With new threats, the domain where they can target the state has also expanded. Not only are our assets in air and space at threat, but cyber terrorism has become a serious threat. With the advent of technology, the dependence on internet and computers is increasing and this makes cyber warfare a potent tool. More significantly, as Indian economy gathers momentum, India’s interests will also widen, requiring intervention by Indian forces, not only to protect India’s vital interests, but also to shoulder global responsibilities as an important member of international community.
It is, therefore, quite clear that the future challenges to India’s defence are going to be quite different and our defence forces at this point of time are not configured to face them. The future wars are not going to be like 1965 or 1971, which were essentially land wars with the Navy and the Air Force playing supporting roles. Future conflicts are more likely to be short, intense affairs wherein all forces—including cyber, maybe space, or even nuclear—would need to be deployed simultaneously. Therefore, synergy and interoperability, not only between various armed forces, but also different organs of the state becomes essential. More significantly, as an emerging power, the Indian power may need to be deployed far off from the nation's frontiers. It is, therefore, essential that the Indian military's systems, processes, command and control should be flexible enough to be quickly deployable overseas. It would also require greater enhancement of the amphibious and air assault capabilities of the Indian military. Similarly, Special Operations need to be given due importance as Indian forces may be called upon to destroy terrorists bases deep inside foreign territories. In addition our strategic forces need to be integrated with our warfighting doctrine.
It is essential to reorganise Indian defence forces. One possible structure could be akin to that of the United States, by creating joint theatre commands, directly responsible to the cabinet, with chiefs of the three services responsible for equipping, organising and training only. A Chairman Joint Chiefs of Staff, separate from the three Chiefs could be the single point military advisor to the government, obviating the need for a bureaucrat to do so. Jointness is a pressing need, however, nowhere in the world, have the services come together voluntarily. Their own vested interests and turf wars prevent it. Such significant changes have always been mandated by the political leadership and must be imposed now in India. To begin with the real estate and training of the three services should be merged forthwith. Cultural changes to remove colonial vestiges and feudal mindset must be brought in to the armed forces. It is also worth considering that the defence forces should be used for internal disorders, only as the weapon of last resort. Similarly, multiplicity of agencies for guarding borders or for counter insurgency may be good for career advancements, but reduces the synergy and operational effectiveness.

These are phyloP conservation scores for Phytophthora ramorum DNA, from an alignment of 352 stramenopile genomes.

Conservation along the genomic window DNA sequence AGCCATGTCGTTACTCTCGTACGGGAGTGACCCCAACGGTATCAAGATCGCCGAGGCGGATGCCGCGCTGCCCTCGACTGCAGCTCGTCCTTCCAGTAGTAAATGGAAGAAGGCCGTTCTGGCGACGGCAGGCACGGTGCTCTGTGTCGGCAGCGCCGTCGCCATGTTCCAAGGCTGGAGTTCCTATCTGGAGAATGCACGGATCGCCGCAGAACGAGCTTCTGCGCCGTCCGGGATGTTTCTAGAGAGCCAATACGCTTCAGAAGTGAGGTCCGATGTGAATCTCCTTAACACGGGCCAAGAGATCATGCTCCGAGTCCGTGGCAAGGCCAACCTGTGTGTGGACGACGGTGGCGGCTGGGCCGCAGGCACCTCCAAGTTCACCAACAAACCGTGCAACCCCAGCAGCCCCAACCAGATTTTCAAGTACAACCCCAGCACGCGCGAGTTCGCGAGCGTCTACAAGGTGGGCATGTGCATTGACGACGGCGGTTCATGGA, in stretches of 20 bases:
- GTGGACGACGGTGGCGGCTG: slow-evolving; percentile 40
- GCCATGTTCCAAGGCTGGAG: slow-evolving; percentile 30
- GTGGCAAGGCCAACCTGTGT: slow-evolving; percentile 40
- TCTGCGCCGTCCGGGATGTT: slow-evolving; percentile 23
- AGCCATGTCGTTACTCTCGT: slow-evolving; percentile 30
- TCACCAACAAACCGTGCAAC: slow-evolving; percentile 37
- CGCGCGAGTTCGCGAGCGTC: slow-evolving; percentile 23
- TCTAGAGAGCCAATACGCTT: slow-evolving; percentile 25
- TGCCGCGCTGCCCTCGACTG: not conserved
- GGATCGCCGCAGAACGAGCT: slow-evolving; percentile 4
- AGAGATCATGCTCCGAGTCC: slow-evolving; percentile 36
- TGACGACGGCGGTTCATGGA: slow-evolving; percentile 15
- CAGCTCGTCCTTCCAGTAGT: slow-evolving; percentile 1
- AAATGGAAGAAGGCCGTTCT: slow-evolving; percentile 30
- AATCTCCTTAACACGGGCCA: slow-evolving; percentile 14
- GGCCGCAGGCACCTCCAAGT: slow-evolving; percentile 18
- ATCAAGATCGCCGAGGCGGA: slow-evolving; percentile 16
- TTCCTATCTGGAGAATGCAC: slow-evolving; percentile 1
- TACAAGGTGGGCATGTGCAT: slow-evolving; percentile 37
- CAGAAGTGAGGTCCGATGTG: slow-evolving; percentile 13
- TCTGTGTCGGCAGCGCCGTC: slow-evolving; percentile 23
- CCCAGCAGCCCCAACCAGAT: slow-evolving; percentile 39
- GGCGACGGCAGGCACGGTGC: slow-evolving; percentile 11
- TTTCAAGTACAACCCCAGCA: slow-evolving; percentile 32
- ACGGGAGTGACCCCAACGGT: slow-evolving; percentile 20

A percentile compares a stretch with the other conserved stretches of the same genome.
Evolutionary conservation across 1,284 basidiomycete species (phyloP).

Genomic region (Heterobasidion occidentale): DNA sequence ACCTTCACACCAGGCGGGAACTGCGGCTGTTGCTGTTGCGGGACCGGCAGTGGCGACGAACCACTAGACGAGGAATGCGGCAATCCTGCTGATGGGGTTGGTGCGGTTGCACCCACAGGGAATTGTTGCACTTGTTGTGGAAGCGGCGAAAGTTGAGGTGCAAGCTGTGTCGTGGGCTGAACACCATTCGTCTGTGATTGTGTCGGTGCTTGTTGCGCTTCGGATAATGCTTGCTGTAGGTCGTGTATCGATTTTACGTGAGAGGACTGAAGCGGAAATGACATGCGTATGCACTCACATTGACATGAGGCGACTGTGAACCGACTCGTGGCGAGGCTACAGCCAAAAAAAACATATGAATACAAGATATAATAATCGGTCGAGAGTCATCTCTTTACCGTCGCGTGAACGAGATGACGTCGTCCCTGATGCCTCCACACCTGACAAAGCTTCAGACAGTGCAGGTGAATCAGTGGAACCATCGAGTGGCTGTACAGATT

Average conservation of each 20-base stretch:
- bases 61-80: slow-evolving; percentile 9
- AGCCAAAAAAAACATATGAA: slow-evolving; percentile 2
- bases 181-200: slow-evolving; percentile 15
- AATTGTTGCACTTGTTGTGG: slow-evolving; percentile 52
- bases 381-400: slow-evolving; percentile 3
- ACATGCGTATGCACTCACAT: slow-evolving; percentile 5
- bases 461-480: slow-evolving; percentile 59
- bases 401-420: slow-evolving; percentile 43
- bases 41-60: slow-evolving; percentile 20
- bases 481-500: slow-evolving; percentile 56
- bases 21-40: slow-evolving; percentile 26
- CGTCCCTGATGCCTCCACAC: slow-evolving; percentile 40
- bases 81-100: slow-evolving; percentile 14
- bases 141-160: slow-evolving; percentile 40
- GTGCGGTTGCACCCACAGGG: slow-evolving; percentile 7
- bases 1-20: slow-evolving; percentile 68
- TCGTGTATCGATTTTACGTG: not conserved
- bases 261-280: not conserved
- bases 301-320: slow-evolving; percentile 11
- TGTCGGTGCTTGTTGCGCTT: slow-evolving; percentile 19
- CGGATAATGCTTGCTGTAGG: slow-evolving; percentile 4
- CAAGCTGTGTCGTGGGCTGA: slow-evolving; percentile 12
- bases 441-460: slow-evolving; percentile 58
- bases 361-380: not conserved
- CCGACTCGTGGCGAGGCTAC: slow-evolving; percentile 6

As India strives for global leadership in the 21st century, it is absolutely essential that its political leaders understand the subtle nuances of security planning. The political leaders should be able to visualise the future challenges without depending on bureaucratic advisers or military inputs. The reorganisation of Indian military is a necessity that the political leadership will have to visualise, as certain issues can only be analysed in perspective. The impetus for a reconfigured military, designed and optimised to support India's aspirations, must come from the political leadership. War, as they say, is too important to be left to the Generals, least of all to inert bureaucrats, who man the ministry.
(The writer is Director of India Foundation. Views expressed are his personal)